Two nations: the Brexit chasm

Two nations: the Brexit chasm

Many people my age will have been captivated as children by André Maurois’s fable “Fattypuffs And Thinifers”, in which two brothers descend underground to find themselves in a world where the plump and the skinny are divided into separate realms.  The two sides eventually go to war before a compromise is eventually reached.

In the last few months Britain also has descended underground and the populace divided at the ballot box between Leavers and Remainers.  Leave won by a small but decisive margin.  As yet, however, there is no sign of reconciliation between the two sides.  Indeed, the vote seems to have exposed a faultline in British society that if anything is widening.

Leavers and Remainers do not just differ about the subject of the EU.  They cluster geographically (inner London councils routinely racked up Remain tallies of 70% and more, while a swathe from the West Midlands to the Lincolnshire coast scored Leave tallies of over 60%, with the fenlands and south Essex hitting the 70% mark).  They are divided by educational attainment – the worse the education levels, the more likely a voter is a Leaver.  They are divided by class – the hornier-handed the voter, the more likely he or she is to have voted Leave.  They are even divided by preferred brands.

Unlike the Fattypuffs and Thinifers, Leavers and Remainers are not competing on the same axis.  Leavers tend to regard national identity, protection of wages and defence against immigration as of paramount importance while Remainers tend to see free trade, economic growth and international co-operation as the chief goals.  Each baffles the other.  As a result, many Leavers see Remainers as treacherous degenerates while many Remainers see Leavers as at best stupid and at worst as having an indelible stain on their character.

What makes it worse is that while Remainers are sure that they have lost, Leavers remain nervous that their victory might yet be stolen from them. To look at the Remainers first, it is astonishing that a point of view that was espoused by 48% in June is so poorly represented in politics now.  The government is committed to Brexit.  The main opposition party is simply not functioning.  The Lib Dems, while vociferous in favour of reopening the question, are simply irrelevant (and in any case many Remainers accept that is not practical).  Remainers have not begun to undertake any serious thought about what they want next.

You would think that the Leavers would be much happier.  Yet worries persist that they will be ratted on.  Three out of the top four positions in government are held by Remainers, while the fourth is held by Boris Johnson, who is scarcely trusted by Leavers for his fixity of views.  Government policy on Brexit remains sketchy.  Having voted Leave, they have not yet taken control.

The end result is that far too many on both sides have contempt for each other, no interest in understanding the other’s point of view and are constantly looking for ways to sabotage their opponents.  It need hardly be said that this is unhealthy.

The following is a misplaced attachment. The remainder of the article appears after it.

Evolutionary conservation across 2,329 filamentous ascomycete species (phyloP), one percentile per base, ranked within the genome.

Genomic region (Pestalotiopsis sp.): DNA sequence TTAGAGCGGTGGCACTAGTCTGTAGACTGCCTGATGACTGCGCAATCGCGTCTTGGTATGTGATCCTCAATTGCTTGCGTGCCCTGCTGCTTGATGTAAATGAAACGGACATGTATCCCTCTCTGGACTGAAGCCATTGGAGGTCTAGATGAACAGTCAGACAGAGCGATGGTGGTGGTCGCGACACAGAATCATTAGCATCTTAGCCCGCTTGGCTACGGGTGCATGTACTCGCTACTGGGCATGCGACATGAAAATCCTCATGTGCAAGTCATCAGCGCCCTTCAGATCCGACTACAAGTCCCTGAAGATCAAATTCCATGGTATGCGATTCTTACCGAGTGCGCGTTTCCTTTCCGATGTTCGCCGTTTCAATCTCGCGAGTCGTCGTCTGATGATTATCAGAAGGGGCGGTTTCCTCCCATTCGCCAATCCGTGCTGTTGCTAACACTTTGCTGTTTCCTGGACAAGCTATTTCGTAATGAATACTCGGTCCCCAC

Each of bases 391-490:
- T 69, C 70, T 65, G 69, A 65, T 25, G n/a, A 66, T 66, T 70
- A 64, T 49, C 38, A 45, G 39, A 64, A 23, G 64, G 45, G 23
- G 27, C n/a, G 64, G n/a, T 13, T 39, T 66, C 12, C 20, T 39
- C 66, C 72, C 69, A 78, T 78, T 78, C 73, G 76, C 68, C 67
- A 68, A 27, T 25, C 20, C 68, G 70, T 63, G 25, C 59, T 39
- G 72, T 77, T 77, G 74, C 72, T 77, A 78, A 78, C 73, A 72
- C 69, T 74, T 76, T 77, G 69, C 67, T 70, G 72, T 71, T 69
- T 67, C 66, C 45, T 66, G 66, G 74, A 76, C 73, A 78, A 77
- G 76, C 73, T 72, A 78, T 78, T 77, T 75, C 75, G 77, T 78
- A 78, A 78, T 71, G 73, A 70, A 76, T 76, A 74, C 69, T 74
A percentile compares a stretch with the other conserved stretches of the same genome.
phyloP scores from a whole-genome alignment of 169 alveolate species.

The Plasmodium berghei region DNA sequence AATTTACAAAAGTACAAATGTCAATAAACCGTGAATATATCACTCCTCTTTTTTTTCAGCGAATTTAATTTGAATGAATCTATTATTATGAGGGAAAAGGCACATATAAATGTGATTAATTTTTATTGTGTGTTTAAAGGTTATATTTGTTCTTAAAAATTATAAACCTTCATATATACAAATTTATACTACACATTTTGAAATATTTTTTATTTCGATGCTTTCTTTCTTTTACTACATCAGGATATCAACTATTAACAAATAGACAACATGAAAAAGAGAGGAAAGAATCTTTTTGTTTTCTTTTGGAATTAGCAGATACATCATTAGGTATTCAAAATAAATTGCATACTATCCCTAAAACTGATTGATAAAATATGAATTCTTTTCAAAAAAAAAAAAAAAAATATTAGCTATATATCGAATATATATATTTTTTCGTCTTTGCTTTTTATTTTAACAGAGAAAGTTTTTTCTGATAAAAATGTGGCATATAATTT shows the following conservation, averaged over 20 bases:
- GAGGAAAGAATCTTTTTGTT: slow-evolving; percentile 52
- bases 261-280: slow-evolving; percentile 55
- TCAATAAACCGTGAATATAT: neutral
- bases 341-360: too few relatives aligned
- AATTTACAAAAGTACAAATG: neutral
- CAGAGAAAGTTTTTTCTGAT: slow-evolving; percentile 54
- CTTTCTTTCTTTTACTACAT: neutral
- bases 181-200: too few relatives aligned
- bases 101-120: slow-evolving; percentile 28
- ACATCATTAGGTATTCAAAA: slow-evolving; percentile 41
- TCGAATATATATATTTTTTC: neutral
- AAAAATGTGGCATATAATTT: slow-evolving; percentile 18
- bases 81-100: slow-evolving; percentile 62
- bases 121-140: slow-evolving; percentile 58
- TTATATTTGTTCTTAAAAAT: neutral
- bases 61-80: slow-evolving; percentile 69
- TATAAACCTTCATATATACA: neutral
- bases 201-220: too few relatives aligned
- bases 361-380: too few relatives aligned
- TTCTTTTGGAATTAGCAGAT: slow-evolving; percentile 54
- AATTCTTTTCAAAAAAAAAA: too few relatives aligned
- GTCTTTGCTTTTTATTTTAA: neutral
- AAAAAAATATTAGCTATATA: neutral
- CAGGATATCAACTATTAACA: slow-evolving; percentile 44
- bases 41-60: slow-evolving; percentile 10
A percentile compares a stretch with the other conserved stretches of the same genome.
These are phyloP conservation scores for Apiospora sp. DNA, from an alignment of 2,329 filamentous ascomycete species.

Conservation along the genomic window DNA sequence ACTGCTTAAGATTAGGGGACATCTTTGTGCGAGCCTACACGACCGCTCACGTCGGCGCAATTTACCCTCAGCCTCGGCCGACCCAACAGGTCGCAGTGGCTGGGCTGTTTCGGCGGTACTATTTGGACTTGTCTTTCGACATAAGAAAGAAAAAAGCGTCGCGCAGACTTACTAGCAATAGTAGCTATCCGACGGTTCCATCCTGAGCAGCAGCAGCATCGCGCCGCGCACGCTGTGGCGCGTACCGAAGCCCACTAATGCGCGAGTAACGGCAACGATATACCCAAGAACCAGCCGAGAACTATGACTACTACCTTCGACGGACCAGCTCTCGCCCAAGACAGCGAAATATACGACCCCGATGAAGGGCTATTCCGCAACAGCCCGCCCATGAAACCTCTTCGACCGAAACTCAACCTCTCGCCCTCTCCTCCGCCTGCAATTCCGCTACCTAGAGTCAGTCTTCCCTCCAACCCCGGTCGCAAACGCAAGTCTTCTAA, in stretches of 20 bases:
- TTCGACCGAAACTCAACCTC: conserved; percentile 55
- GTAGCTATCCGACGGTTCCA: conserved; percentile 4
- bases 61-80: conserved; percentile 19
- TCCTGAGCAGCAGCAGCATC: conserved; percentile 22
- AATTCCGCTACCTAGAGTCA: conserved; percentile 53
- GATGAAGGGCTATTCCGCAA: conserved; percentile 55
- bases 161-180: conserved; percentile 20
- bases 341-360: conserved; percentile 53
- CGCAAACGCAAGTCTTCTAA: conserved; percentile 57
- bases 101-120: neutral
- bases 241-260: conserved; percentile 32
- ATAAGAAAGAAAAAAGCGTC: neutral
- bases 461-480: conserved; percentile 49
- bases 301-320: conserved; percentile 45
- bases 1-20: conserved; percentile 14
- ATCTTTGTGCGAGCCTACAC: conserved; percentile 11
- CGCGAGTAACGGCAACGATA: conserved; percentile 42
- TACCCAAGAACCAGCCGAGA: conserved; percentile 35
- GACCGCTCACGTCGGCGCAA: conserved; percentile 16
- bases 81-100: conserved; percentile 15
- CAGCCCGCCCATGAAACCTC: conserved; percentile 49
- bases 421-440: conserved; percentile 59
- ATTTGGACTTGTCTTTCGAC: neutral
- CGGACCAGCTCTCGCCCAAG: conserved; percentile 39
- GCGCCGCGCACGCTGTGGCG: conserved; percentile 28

How is this to be resolved?  Campaign made some suggestions in its article about the brand divisions as to how the two sets of values could be united.  This is futile until a political resolution has been reached.   At present, there isn’t much indication that many voters on either side have changed their mind about their voting decision.  Instead, views will become more entrenched.

A heavy burden lies on the government to come up with a coherent plan.  The government will need to show both that it respects the formal result of the referendum and the substantive messages behind that, while simultaneously not riding completely roughshod over the nearly 50% of the population that felt differently – and then to persuade our erstwhile European partners to agree to that plan.  Good luck to it with that task.  It is clear what the referendum vote was against but it is far less clear what it is for.  With a tiny majority in Parliament and a questionable mandate for any approach, the likelihood of still greater bitterness in the months to come is high.  We might well see a large majority of voters feeling betrayed either by their fellow countrymen, by their government or by both. The internal squabbling among the Brexit ministers does not augur well while the focus on process rather than substance (who should trigger Article 50, Theresa May or Parliament?) gives no ground to hope that balm is going to be poured on the nation’s riven soul in the form of a statesmanlike settlement.

Anyway, there are betting implications stemming from all this.  If you take the same view as me that the bitterness and alienation is going to persist, you should expect populist parties of all stripes to do well and the Conservative party to decline in the polls once the government sets forth its plan and disappoints a sizeable chunk of its current support.  Neither Corbynite Labour nor UKIP currently look as though they are under competent management but both look as though they are catering to substantial sections of the electorate.  And the gap in the centre is now achingly empty: who are centrists who hold Remain values now supposed to vote for?  The party that can articulate their hopes and present a way to develop their values in post-Brexit Britain is set to reap major rewards.  The Conservatives’ best hope for an overall majority at the next election looks likely to be to hold that election early.  Since Theresa May seems apparently set against that, betting against that outcome looks wise.

Alastair Meeks

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